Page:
Given that Java 6 is now deprecated by Oracle and there recently has been notification of a 0day (that will exist forever now that Oracle is not patching JRE6), what can we do to prevent drive-by exploitation of Java within our browsers?

We cannot remove Java from the browser as my organization relies heavily on it for internal and some external applets. We also can not upgrade to Java 7 at the moment due to a number of legacy applications (though we are speeding up this process but I cannot see it happening in the next 6 months).

I have tried searching for ways to whitelist only our allowed applets but everything seems to be for Java 7. Short of disabling support for unsigned applets and ensuring we sign all applets is there anything we can do?

Hat tips given to those that includes methods to deploy the solution via GPO, multi-browser support (so maybe something at the Java level and not browser specific).

Just to clarify, we cannot upgrade to Java 7 and can not remove Java from the browser. I am looking for a solution to only allow the browser to run applets from *.mydomain.com and *.ourfriendsdomain.com for example.

2 Answers 2


Your organisation might want to subscribe to Java for Business:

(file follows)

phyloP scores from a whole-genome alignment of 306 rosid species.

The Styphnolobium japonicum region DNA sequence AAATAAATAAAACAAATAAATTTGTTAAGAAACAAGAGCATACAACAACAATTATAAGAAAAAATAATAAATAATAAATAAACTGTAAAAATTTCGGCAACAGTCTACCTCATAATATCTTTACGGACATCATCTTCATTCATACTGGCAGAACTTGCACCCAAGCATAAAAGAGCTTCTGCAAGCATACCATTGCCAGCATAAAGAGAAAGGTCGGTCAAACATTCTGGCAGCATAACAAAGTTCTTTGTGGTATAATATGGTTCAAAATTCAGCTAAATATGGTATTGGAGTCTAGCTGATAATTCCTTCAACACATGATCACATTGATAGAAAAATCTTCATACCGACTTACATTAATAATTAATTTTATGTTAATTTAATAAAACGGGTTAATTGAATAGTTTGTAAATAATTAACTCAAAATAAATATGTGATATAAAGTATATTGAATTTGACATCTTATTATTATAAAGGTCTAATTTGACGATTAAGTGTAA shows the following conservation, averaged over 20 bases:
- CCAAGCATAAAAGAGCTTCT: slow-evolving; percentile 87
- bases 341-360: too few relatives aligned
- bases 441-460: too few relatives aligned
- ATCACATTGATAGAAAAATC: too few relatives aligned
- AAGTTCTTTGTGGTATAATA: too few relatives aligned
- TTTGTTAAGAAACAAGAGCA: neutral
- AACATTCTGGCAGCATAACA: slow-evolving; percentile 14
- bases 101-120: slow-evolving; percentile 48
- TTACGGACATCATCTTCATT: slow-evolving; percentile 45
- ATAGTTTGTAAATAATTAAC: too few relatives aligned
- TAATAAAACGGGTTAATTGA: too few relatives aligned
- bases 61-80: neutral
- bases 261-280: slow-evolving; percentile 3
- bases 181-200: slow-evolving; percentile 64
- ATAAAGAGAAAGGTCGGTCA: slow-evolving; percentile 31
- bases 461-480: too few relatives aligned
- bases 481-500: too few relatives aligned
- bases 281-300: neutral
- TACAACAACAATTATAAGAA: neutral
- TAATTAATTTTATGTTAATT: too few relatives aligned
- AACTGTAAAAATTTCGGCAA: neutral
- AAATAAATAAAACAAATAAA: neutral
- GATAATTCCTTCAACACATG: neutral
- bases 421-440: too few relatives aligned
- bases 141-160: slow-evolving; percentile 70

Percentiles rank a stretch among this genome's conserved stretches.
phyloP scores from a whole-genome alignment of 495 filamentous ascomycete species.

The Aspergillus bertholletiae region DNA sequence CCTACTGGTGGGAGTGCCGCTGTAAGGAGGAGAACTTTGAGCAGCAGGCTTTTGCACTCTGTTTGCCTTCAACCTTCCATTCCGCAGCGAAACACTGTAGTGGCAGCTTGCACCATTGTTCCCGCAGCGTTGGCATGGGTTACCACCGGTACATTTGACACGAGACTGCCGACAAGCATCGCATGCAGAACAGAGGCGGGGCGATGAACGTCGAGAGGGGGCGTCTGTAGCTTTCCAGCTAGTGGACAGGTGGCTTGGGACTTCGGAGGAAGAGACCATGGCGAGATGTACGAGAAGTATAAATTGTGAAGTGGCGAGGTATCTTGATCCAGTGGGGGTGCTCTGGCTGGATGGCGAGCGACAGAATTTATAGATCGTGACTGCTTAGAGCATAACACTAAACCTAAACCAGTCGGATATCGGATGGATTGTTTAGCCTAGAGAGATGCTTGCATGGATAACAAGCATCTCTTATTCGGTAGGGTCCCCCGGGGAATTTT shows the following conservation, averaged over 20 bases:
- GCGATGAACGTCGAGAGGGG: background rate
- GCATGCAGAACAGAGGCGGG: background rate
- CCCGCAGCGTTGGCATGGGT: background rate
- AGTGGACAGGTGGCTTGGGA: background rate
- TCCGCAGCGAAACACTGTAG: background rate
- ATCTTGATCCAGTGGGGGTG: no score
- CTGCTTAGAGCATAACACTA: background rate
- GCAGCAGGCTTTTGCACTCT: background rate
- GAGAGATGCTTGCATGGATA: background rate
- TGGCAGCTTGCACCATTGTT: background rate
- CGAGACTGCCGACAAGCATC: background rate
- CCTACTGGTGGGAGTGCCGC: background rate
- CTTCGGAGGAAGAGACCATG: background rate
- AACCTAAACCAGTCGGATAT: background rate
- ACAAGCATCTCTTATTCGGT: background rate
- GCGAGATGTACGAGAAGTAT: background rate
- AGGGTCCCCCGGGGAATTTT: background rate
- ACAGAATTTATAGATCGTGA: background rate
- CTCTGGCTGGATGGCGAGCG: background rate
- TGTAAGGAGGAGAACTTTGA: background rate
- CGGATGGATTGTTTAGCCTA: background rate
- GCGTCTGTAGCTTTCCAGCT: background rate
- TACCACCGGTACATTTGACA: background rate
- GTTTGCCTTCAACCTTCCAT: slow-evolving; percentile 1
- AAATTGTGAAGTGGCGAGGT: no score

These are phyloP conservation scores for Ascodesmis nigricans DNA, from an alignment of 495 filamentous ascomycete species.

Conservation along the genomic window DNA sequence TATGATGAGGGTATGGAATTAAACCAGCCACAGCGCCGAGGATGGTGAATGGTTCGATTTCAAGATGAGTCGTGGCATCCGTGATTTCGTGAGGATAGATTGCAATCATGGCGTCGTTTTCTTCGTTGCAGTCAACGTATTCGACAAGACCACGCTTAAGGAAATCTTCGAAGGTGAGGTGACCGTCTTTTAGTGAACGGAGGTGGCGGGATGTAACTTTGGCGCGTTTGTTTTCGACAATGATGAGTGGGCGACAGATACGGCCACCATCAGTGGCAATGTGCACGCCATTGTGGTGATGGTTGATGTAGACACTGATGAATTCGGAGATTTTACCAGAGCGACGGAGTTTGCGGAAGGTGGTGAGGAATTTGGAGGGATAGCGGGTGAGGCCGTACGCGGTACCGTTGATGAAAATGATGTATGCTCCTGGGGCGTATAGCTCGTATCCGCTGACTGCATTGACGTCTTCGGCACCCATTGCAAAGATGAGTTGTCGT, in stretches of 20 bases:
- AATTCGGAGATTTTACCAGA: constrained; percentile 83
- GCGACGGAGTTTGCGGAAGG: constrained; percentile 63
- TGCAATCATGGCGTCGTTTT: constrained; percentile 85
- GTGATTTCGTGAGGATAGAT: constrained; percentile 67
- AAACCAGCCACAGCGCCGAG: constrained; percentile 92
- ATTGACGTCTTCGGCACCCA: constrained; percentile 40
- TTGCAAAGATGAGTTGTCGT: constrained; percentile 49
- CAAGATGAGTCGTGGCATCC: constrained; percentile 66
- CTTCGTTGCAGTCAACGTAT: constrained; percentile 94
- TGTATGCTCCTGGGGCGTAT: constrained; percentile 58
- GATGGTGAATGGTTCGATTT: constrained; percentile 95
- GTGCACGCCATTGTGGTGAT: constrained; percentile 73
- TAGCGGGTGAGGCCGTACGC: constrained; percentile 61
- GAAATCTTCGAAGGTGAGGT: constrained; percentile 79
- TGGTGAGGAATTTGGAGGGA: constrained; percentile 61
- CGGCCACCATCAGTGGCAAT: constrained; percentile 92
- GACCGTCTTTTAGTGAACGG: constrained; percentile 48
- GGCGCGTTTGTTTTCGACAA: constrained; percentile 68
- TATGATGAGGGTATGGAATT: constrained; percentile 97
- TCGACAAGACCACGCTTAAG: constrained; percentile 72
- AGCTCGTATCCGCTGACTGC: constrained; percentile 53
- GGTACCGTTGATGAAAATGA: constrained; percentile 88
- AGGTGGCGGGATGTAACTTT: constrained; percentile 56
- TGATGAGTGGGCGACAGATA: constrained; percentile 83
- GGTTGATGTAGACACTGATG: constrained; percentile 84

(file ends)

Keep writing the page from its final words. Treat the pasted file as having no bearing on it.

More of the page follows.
With the announcement of Java for Business customers and partners running Java applications on older release families (1.4, 5.0, 6) now have a choice of either migrating to a newer release or subscribing to Java for Business to continue receiving critical reliability, availability and security updates, as well as new operating environment support for their existing applications.


  • Thanks for that - I was not aware of that. I can see Java being targeted on-going and there frequently being 0day attacks which patching will not prevent. Any tips on how to achieve the whitelisting approach would be great!
    – fixulate
    Commented Mar 4, 2013 at 11:20
  • Happy to mark this as accepted but will leave it a few more days, looking forward to some responses around whitelisting specific applets maybe via the registry or other means? Any takers? :)
    – fixulate
    Commented Mar 5, 2013 at 13:45

You can install NoScript Firefox Extension and add the websites on which you want to allow Java to the whitelist. It will block Java (among other things) on all other websites. You will probably want to globally allow JavaScript (in NoScript), otherwise most websites will be broken. Install it and see the available options. Read documentation too.



You can also configure Java to ask the user before it runs in the browser. Furthermore, you can remove all CA certificates from Java and only add the one that is used to sign your Java applications. You can do all this in Java control panel.

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